I used to have a number that was one digit off a local pizza place. It was easy to figure out what pizza place because 1) the wrong number calls would often say “Is this so and so pizza?” and 2) it was a fairly small area with only a few pizza places and i ordered from them myself. Several times a week, I’d get wrong number calls looking to place orders. Most of the time, I’d tell them they had the wrong number, occasionally, I’d entertain myself by taking the order and laughing to myself about how they’ll be calling the pizza place in an hour or so wondering where their food is (or calling me back to be told “Sorry, wrong number.”) I never went so far as to forward the order to the actual pizza place, but I can see how easy it would be to do so, if someone were so inclined. Why all the true story/not true story debate?
Also, PraetorianXVIII, I chuckled at your comment, because I actually AM a licensed Private Investigator.
To the first few commenters that think this is a “good, sweet nice” family, please pass me whatever it is you’re all smoking; I don’t mind checking out of reality for a few minutes.
Nobody that’s sane would keep ordering a stranger’s pizza on their behalf and never bring it up that it’s a wrong number. The truth is probably that this was not a family but a lonely horder hag with 11 cats, no family, no friends, and a dead end grocery store job that kept placing the orders- The highlight of her day. Think of the creepy guy from One Hour Photo whose whole life revolved around a family he didn’t even know peronally.
When a phone number is no longer being used, it gets recycled. Has nobody thought that the logical answer is most likely, the pizza place went out of business and the number found a new owner in the area who, for shits and giggles, played along when the lady started making her order? You guys are stupid.
i once had someone ringing me wanting to order a taxi. I told them i wasnt the taxi company and instead of hanging up and trying again they got abusive. 7x they tried this until i eventually just asked them where they were, and where they were going to, and told them someone would be there in 10mins. I never got a phone call back asking where their taxi was. Either this is made up or theres some kind people out there!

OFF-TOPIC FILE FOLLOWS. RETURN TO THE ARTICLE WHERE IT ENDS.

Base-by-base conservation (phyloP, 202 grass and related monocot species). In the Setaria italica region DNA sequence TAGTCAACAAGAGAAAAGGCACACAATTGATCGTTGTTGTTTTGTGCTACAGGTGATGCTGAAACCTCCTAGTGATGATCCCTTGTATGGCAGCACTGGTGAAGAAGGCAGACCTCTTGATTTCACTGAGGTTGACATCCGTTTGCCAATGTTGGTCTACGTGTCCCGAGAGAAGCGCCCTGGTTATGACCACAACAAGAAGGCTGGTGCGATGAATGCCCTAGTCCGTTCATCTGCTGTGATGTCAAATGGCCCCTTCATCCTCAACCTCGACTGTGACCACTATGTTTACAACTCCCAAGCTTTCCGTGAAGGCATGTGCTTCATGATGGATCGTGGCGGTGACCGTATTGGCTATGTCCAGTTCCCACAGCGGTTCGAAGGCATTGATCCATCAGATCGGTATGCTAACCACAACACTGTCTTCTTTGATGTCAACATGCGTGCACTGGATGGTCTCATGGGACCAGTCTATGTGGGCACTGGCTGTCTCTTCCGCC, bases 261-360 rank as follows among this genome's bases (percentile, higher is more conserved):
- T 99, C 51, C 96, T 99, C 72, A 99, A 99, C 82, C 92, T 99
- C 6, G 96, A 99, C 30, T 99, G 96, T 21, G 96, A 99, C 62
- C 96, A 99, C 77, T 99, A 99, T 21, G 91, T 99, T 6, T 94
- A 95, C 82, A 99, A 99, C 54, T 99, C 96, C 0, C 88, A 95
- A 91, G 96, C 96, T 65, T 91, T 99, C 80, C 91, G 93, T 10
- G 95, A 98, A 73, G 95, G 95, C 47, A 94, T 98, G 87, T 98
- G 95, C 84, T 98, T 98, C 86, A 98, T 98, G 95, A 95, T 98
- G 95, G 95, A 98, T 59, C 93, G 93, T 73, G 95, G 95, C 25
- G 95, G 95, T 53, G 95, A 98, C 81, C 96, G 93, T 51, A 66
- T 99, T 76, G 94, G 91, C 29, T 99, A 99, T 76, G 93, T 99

@slicingupeyeballs and @stickfigure Wait a second. I’ve been to the UK on numerous occasions, and when I go, I remember to stick to the native lingo, such as saying “full stop” rather than “period”. I also am careful not to put up my middle and pointing fingers and the same time, because even though that is an innocent sign for “two” in America, it’s not so innocent in the UK. However, this is the internet, and this particular website ends with a .com rather than a .co.uk, so if Dawn of the Dan wants to say “period” to indicate a finality in his statement, he is more than allowed to do so. If you don’t like it, you can stuff it, just like we Americans are also allowed to leave the “u” out in “humor”, “color”, or “behavior” if we like.
The word “period” means “cyclic occurrence of menstruation” in the U.S. of A., too. However, we’re just not as gutter-minded to think that’s the only meaning the word can have. At least we have some decency to realize the intended meaning by its context.
Stubbyholder … we’re talking about the same thing here.
As I said, people rarely listen to what is said when the phone is answered. Or at least, a good deal of people don’t. Whether the place answered with a general pizza place greeting “Hi, you’ve reached Pizza Place, can I take your order?” or just, “Hello?” or even, “Hello, X residence,” says nothing to whether caller would be tipped off. It’s amazing how many people don’t process what you say when you answer the phone, and start rambling on, having been trying to reach another business and having no awareness that they haven’t, even though they’ve already been told.
Sayrah: Ah, I see. I originally read it as the answerer asking. “Do you want olives?” and the orderer saying no. Which actually still doesn’t make sense in regards to your comment, so I was just wholly confused there. Sorry.
deviantnicole: I wasn’t intending to suggest that my scenario only works if they’ve ordered twice. I imagine they could order every once in a while, and coincidence worked out that each time they did, the family was home. Obviously if they ordered all the time, there’d be a potential problem, but it could easily happen if they ordered once every few months or something.
I don’t know if this story is true, but there’s nothing in it that makes it implausible. I also didn’t take it as the family being extra nice or kind or anything like that, I just thought it was kinda funny. Like when you receive a wrong number text and play along, they’d play along, but instead of being dickish and leaving the family to expect a pizza without one being there, they went all the way. I would never think of doing something like this, but if a family member of mine did and it became a sort of joke amongst us, I’d think it was great, like an Improv Everywhere-type of gag.